By Professor Dr. M. Emdadul Haq
How many of us actually know that the origins of the United Nations' (UN) ban on harmful drugs go back to the imperial drug trade in Bengal from 1757 to 1925? A revisit to colonial history in South Asia would give us the right answer.
P. Godfrey, in a letter to Fort William in March 1757, indicated that the British East India Co. (BEIC) established its monopoly trade in opium along the West Coast by October 1754, and had 'prohibited' all other parties 'from trading therein'. A similar intent animated the BEIC for capturing the political throne of the Kingdom of Bengal within a span of three years. George Watt, in 1891, documented that the sudden attack by Siraj-ud Daula over the Kashimbazar military base broke the supply line of Patna opium to the British, and that led to the Battle of Plassey in the following year. A similar content was maintained by James F. Finley in 1894, that suggests Siraj-ud Daula's attack drove the English merchant out of the drug market, with the 'cultivation of opium being greatly restricted'.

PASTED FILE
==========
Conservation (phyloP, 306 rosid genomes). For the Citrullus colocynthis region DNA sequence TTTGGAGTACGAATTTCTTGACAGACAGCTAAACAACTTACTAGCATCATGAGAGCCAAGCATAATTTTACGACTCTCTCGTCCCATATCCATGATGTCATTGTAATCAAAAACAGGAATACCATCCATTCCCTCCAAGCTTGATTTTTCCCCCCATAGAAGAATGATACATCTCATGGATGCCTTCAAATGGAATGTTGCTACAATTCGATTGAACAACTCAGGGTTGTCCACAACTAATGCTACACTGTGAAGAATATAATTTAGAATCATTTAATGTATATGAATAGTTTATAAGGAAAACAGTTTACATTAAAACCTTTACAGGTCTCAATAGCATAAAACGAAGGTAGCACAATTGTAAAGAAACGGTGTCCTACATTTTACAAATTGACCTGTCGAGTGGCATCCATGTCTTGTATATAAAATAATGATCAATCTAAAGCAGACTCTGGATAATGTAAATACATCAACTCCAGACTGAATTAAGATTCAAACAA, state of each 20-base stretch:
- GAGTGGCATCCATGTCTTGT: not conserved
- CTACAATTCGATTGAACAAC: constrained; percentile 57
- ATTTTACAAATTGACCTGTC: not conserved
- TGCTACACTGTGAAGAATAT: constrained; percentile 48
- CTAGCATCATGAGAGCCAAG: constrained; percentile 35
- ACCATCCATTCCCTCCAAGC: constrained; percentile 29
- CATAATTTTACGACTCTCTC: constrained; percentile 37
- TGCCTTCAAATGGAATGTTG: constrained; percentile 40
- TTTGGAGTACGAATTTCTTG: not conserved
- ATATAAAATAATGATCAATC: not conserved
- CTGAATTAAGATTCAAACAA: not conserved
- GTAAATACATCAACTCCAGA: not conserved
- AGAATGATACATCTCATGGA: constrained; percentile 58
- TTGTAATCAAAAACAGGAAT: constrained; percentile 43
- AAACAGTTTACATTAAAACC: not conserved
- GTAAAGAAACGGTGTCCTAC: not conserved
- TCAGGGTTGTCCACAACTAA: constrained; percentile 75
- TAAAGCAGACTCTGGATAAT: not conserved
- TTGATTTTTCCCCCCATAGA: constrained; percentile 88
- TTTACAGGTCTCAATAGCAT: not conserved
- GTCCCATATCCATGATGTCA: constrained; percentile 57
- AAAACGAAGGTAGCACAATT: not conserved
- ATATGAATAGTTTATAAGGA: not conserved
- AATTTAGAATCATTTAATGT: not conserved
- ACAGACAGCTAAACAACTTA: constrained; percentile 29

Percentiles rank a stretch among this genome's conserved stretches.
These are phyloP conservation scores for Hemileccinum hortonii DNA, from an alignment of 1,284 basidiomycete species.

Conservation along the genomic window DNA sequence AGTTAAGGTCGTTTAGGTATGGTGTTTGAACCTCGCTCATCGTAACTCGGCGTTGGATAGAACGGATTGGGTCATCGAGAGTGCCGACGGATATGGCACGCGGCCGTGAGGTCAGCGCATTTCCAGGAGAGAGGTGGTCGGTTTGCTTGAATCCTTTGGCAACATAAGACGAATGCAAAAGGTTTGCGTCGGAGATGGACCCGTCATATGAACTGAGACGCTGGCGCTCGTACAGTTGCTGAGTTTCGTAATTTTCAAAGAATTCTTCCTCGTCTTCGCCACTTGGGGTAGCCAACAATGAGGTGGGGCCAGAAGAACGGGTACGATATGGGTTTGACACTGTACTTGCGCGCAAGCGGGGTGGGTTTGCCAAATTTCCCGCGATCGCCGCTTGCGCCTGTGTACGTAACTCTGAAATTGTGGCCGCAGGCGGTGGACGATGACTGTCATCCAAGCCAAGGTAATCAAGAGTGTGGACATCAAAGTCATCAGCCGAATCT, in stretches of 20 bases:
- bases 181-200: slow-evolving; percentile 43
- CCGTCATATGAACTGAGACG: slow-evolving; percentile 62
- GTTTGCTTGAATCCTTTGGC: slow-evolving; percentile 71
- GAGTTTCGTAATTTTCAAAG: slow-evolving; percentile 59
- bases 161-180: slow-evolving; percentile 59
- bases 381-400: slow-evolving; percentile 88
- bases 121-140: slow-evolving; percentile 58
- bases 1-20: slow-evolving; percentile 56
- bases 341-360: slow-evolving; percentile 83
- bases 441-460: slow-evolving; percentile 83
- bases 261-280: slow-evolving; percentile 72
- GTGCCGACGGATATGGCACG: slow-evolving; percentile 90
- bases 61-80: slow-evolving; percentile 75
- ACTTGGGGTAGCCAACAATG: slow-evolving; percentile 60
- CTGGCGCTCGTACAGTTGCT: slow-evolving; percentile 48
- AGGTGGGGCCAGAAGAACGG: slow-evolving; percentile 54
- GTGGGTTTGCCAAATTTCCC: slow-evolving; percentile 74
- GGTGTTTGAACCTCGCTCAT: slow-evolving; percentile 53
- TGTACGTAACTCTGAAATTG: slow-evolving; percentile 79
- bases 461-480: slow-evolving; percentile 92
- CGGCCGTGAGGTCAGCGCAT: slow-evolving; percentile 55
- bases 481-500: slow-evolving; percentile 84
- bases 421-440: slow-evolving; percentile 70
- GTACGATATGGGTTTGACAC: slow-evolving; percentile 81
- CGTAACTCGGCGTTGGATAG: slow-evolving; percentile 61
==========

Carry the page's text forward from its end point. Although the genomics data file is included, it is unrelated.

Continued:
Upon capturing state power, the BIEC founded the Bengal Government Opium Monopoly in 1773. China became the major market where the British smugglers forcefully drifted illicit opium into different port cities. It resulted in 30 percent addict population in China, of whom 10 percent were chronic patients, coupled with the losing of silver currency to the British. In a futile attempt, the Chinese Emperor had banned opium trafficking in 1800, and were then locked into Opium Wars against the naval coalition led by the UK at the turn of the 1840s and then in mid 1850s. China lost 20,000 marine soldiers and had to recompense costs of War every time.
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Thumbnail: Flickr CC Jenni Konrad